At a glance
However, there is an alternative: setting up your own “cloud”, using a device such as a network attached storage (NAS) appliance.
NAS vs cloud
Why would you want to do so?
Privacy and compliance are two possible reasons, because with a cloud service you’re relying on a third-party provider and your business files may well be hosted in overseas jurisdictions.
Performance is another reason, particularly if you use large files. Cloud storage relies on your internet connection, while on-site storage devices run over a local area network (LAN).
While broadband is getting faster, performance over today’s fast wireless (802.11ac) and wired (Gigabit Ethernet) networks is still lot quicker.
Then, there’s cost. Cloud services are free if you have a limited amount of storage – ranging from 2GB to 15GB, depending on the service.
The greater your storage needs, the better cost equation is for a NAS appliance.
For example, the cheapest 1TB and 2TB Dropbox plans cost A$139 and A$210 per year respectively, whereas a 1TB NAS disk is a one-off cost of around A$85, and a 4TB NAS disk is less than A$200.
Sure, the NAS appliance itself is an additional upfront cost, but with no annual cloud subscription renewals to worry about, it should pay for itself over the medium term.
More than just storage
Of course, cloud storage services have their advantages, not the least of which are convenience and flexibility.
There’s no need to set up a hardware device or install new drives as your storage needs grow.
With a cloud service, you simply sign up and install an app to get started, and buy more storage online if you need it.
The better cloud services also over advanced features such as collaboration tools and the ability to recover a deleted file or go back to a previous version for a certain period of time (typically 30 days).
In addition, both Google and Microsoft offer powerful online Office suites.
However, the software provided with NAS appliances has improved dramatically over the past few years.
For a start, they often offer Dropbox-like apps that allow you to synchronise files between your computer and the appliance, and even access files on the NAS over the internet from another computer or mobile device (with security controls, of course).
That’s just the start.
For example, Synology’s NAS appliances come with DiskStation Manager (DSM) software, which offers a wide range of apps – including its own Office-style suite, with Document, Spreadsheet and Slides applications that are compatible with Word, Excel and PowerPoint.
A Google Drive-like environment
DSM also features a fully-fledged email server, chat and document collaboration tools – so potentially, your business could have its own Google-like application environment, but on-site instead of in the cloud.
In addition, DSM also offers various file management and back-up tools, including the ability to sync with a cloud storage service for extra data protection, along with advanced security tools.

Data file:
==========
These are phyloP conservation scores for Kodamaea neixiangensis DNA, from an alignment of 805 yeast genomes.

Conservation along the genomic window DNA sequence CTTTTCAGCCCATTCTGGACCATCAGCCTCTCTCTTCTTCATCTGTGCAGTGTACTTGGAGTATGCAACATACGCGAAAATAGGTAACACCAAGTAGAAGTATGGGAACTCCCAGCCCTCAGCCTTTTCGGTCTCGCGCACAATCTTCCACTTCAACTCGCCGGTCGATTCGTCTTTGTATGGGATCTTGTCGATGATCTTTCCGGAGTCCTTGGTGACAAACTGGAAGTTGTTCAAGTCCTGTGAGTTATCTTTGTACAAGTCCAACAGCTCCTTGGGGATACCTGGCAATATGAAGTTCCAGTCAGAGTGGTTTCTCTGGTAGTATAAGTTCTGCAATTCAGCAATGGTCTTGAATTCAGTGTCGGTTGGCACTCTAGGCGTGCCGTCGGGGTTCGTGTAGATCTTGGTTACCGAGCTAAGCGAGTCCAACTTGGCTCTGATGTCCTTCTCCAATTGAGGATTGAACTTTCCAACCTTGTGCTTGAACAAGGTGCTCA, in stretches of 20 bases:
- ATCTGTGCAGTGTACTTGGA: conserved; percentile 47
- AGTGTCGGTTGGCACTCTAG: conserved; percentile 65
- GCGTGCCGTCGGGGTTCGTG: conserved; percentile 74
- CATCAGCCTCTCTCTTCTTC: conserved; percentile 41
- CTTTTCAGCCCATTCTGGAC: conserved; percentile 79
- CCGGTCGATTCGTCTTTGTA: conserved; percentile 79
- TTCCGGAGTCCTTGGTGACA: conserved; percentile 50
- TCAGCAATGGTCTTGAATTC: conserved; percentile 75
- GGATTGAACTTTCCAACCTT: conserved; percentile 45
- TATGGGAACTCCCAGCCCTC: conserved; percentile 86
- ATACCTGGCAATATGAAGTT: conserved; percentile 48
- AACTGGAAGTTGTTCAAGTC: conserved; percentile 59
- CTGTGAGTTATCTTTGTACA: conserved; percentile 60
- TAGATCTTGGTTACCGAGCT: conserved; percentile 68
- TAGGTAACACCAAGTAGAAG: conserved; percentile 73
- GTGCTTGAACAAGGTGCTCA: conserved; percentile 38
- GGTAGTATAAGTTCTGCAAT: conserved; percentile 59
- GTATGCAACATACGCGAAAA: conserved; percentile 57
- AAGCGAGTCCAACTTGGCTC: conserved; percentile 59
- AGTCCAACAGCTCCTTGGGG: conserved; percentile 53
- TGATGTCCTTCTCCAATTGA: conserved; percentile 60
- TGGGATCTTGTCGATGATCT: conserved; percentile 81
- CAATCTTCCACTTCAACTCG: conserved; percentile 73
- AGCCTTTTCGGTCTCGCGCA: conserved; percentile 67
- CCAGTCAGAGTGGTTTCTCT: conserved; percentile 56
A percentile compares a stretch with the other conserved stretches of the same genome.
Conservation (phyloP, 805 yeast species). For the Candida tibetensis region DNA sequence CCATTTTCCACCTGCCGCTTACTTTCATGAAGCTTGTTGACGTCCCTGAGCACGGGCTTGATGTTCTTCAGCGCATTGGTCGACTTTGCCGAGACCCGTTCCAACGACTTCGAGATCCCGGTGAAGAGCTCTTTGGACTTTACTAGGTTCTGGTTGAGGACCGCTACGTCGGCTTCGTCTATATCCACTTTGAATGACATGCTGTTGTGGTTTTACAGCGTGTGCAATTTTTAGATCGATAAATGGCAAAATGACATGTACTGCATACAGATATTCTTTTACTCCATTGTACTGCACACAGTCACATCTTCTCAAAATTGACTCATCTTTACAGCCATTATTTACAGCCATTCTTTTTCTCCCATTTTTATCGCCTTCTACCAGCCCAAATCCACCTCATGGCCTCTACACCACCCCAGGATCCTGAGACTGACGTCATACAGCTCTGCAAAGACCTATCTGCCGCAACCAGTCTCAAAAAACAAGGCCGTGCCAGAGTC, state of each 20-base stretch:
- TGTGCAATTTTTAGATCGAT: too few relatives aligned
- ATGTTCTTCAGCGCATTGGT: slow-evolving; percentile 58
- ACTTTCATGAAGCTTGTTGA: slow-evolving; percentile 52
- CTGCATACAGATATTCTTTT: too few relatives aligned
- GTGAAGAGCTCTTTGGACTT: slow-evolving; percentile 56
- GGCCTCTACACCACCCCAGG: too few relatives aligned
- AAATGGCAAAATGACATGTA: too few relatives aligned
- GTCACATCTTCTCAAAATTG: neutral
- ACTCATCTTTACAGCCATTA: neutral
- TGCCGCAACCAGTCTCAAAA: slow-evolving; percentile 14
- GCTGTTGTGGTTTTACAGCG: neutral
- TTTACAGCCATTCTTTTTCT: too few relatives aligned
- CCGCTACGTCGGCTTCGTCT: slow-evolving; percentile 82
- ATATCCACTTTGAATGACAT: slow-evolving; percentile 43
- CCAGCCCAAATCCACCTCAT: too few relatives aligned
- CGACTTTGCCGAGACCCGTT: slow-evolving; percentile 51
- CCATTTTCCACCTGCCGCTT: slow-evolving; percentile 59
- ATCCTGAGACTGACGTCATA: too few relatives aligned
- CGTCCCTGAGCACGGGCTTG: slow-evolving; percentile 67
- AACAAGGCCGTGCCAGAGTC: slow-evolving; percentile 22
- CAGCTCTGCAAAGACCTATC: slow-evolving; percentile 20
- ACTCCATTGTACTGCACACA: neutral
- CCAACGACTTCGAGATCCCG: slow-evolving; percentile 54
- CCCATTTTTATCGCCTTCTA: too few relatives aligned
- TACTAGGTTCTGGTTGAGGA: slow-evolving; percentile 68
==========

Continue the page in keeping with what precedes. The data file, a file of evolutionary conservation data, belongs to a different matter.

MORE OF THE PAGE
There are also add-on packages available, which make it easy to install third-party applications ranging from SugarCRM to WordPress.
We’ve considered Synology DSM here as a good example of what NAS appliances can offer, but other brands such as Asustor, Netgear, QNAP, Thecus and Western Digital also bundle useful file management, back-up and other business applications.
They vary significantly in their ease of use and range of apps on offer – even between models from the same vendor – depending on whether the appliance is designed for home, small business or large enterprises.
Be sure to do your homework before making a purchase.
What to look for when buying a NAS appliance
As well as the bundled software on offer, there are many other features and specifcations you may need to evaluate when buying a NAS appliance.
High-end models are now effectively file servers, offering advanced IT admin tools such as support for virtual machines or containers.
Entry-level models, however, are generally more user-friendly, so here’s a quick guide to the basics.
The first thing to consider is the number of bays available – referring to the number of disk drives that can be installed, ranging from one to 20 or more. Cost ranges accordingly from around A$120 to over A$10,000 – and be aware that they’re often sold “diskless” (without any actual storage).
It’s also vital that the drives you intend to use are compatible with the NAS device, including the type of drive (traditional hard disk drive or solid-state drive), its maximum capacity, physical size (3.5in or 2.5in) and interface such asSATA (serial advanced technology attachment).
Look for what types of RAID (redundant array of independent disks) are supported, as this allows you to use two or more drives together for better performance or redundancy, so if one drive fails, you don’t lose your data.
You’ll need at least two bays for a basic RAID, or at least four bays for a more advanced configuration that provides both improved performance and redundancy.
A simpler software alternative
If a NAS appliance seems like overkill for you, there is an alternative: software such as Resilio, which allows you to set up file-syncing between your computer and other devices.